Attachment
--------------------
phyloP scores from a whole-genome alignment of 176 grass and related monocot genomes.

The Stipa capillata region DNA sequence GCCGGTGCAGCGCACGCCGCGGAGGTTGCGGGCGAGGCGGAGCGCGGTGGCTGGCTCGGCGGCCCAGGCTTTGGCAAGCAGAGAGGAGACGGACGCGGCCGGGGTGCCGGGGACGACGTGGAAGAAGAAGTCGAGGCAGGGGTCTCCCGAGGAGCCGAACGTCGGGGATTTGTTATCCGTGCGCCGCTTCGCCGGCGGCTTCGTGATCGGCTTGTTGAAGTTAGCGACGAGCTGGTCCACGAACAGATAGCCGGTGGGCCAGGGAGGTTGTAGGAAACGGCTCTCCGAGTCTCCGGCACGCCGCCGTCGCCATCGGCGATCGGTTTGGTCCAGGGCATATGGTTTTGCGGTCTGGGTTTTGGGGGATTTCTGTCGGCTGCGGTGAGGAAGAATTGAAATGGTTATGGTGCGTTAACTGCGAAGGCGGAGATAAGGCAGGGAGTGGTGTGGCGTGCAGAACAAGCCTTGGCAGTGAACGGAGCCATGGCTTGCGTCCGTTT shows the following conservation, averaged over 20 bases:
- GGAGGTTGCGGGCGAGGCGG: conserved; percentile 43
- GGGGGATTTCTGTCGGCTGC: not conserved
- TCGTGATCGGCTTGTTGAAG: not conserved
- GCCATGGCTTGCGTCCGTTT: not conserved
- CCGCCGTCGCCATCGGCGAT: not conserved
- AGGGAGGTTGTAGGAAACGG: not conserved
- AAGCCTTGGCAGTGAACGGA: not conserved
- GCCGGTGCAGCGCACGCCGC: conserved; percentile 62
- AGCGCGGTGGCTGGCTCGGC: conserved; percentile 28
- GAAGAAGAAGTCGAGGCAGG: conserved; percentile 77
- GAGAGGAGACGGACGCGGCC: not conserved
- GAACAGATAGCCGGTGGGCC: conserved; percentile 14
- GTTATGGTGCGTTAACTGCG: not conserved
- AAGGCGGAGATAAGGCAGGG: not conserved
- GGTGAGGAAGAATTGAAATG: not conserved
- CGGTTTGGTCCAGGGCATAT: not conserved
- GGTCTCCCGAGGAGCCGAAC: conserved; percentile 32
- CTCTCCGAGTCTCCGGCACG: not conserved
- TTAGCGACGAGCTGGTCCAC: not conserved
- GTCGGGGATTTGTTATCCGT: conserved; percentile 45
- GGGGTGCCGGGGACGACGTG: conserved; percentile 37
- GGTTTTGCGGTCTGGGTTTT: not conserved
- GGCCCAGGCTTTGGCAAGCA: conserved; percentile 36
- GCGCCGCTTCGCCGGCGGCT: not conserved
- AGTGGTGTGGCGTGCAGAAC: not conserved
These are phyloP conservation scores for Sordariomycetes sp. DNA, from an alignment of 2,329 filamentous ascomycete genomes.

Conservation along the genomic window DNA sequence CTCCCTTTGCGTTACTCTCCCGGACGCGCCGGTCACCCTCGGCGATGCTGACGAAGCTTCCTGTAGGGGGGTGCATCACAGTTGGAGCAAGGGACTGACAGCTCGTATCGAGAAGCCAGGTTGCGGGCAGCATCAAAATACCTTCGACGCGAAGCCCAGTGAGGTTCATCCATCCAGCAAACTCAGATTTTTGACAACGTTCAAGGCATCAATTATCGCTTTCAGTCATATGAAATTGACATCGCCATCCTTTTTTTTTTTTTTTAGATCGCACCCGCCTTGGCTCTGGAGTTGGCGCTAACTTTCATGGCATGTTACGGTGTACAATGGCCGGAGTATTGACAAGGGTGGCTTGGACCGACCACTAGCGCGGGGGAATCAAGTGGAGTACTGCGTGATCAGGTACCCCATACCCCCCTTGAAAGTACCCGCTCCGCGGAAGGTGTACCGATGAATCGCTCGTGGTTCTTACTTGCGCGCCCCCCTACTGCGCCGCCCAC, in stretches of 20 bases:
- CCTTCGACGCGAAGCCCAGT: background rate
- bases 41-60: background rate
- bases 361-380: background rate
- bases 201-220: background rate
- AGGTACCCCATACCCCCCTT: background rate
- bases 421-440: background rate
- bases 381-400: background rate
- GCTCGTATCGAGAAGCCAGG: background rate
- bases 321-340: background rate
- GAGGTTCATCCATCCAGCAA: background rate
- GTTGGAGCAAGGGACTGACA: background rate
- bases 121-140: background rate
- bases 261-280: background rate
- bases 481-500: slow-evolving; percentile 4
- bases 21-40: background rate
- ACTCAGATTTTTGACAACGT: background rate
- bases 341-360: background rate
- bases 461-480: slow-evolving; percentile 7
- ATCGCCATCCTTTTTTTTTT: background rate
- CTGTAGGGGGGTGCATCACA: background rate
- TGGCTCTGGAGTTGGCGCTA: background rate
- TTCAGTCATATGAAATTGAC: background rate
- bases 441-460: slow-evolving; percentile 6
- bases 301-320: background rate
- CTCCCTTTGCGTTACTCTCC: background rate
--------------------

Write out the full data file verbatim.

phyloP scores from a whole-genome alignment of 176 grass and related monocot genomes.

The Stipa capillata region DNA sequence GCCGGTGCAGCGCACGCCGCGGAGGTTGCGGGCGAGGCGGAGCGCGGTGGCTGGCTCGGCGGCCCAGGCTTTGGCAAGCAGAGAGGAGACGGACGCGGCCGGGGTGCCGGGGACGACGTGGAAGAAGAAGTCGAGGCAGGGGTCTCCCGAGGAGCCGAACGTCGGGGATTTGTTATCCGTGCGCCGCTTCGCCGGCGGCTTCGTGATCGGCTTGTTGAAGTTAGCGACGAGCTGGTCCACGAACAGATAGCCGGTGGGCCAGGGAGGTTGTAGGAAACGGCTCTCCGAGTCTCCGGCACGCCGCCGTCGCCATCGGCGATCGGTTTGGTCCAGGGCATATGGTTTTGCGGTCTGGGTTTTGGGGGATTTCTGTCGGCTGCGGTGAGGAAGAATTGAAATGGTTATGGTGCGTTAACTGCGAAGGCGGAGATAAGGCAGGGAGTGGTGTGGCGTGCAGAACAAGCCTTGGCAGTGAACGGAGCCATGGCTTGCGTCCGTTT shows the following conservation, averaged over 20 bases:
- GGAGGTTGCGGGCGAGGCGG: conserved; percentile 43
- GGGGGATTTCTGTCGGCTGC: not conserved
- TCGTGATCGGCTTGTTGAAG: not conserved
- GCCATGGCTTGCGTCCGTTT: not conserved
- CCGCCGTCGCCATCGGCGAT: not conserved
- AGGGAGGTTGTAGGAAACGG: not conserved
- AAGCCTTGGCAGTGAACGGA: not conserved
- GCCGGTGCAGCGCACGCCGC: conserved; percentile 62
- AGCGCGGTGGCTGGCTCGGC: conserved; percentile 28
- GAAGAAGAAGTCGAGGCAGG: conserved; percentile 77
- GAGAGGAGACGGACGCGGCC: not conserved
- GAACAGATAGCCGGTGGGCC: conserved; percentile 14
- GTTATGGTGCGTTAACTGCG: not conserved
- AAGGCGGAGATAAGGCAGGG: not conserved
- GGTGAGGAAGAATTGAAATG: not conserved
- CGGTTTGGTCCAGGGCATAT: not conserved
- GGTCTCCCGAGGAGCCGAAC: conserved; percentile 32
- CTCTCCGAGTCTCCGGCACG: not conserved
- TTAGCGACGAGCTGGTCCAC: not conserved
- GTCGGGGATTTGTTATCCGT: conserved; percentile 45
- GGGGTGCCGGGGACGACGTG: conserved; percentile 37
- GGTTTTGCGGTCTGGGTTTT: not conserved
- GGCCCAGGCTTTGGCAAGCA: conserved; percentile 36
- GCGCCGCTTCGCCGGCGGCT: not conserved
- AGTGGTGTGGCGTGCAGAAC: not conserved
These are phyloP conservation scores for Sordariomycetes sp. DNA, from an alignment of 2,329 filamentous ascomycete genomes.

Conservation along the genomic window DNA sequence CTCCCTTTGCGTTACTCTCCCGGACGCGCCGGTCACCCTCGGCGATGCTGACGAAGCTTCCTGTAGGGGGGTGCATCACAGTTGGAGCAAGGGACTGACAGCTCGTATCGAGAAGCCAGGTTGCGGGCAGCATCAAAATACCTTCGACGCGAAGCCCAGTGAGGTTCATCCATCCAGCAAACTCAGATTTTTGACAACGTTCAAGGCATCAATTATCGCTTTCAGTCATATGAAATTGACATCGCCATCCTTTTTTTTTTTTTTTAGATCGCACCCGCCTTGGCTCTGGAGTTGGCGCTAACTTTCATGGCATGTTACGGTGTACAATGGCCGGAGTATTGACAAGGGTGGCTTGGACCGACCACTAGCGCGGGGGAATCAAGTGGAGTACTGCGTGATCAGGTACCCCATACCCCCCTTGAAAGTACCCGCTCCGCGGAAGGTGTACCGATGAATCGCTCGTGGTTCTTACTTGCGCGCCCCCCTACTGCGCCGCCCAC, in stretches of 20 bases:
- CCTTCGACGCGAAGCCCAGT: background rate
- bases 41-60: background rate
- bases 361-380: background rate
- bases 201-220: background rate
- AGGTACCCCATACCCCCCTT: background rate
- bases 421-440: background rate
- bases 381-400: background rate
- GCTCGTATCGAGAAGCCAGG: background rate
- bases 321-340: background rate
- GAGGTTCATCCATCCAGCAA: background rate
- GTTGGAGCAAGGGACTGACA: background rate
- bases 121-140: background rate
- bases 261-280: background rate
- bases 481-500: slow-evolving; percentile 4
- bases 21-40: background rate
- ACTCAGATTTTTGACAACGT: background rate
- bases 341-360: background rate
- bases 461-480: slow-evolving; percentile 7
- ATCGCCATCCTTTTTTTTTT: background rate
- CTGTAGGGGGGTGCATCACA: background rate
- TGGCTCTGGAGTTGGCGCTA: background rate
- TTCAGTCATATGAAATTGAC: background rate
- bases 441-460: slow-evolving; percentile 6
- bases 301-320: background rate
- CTCCCTTTGCGTTACTCTCC: background rate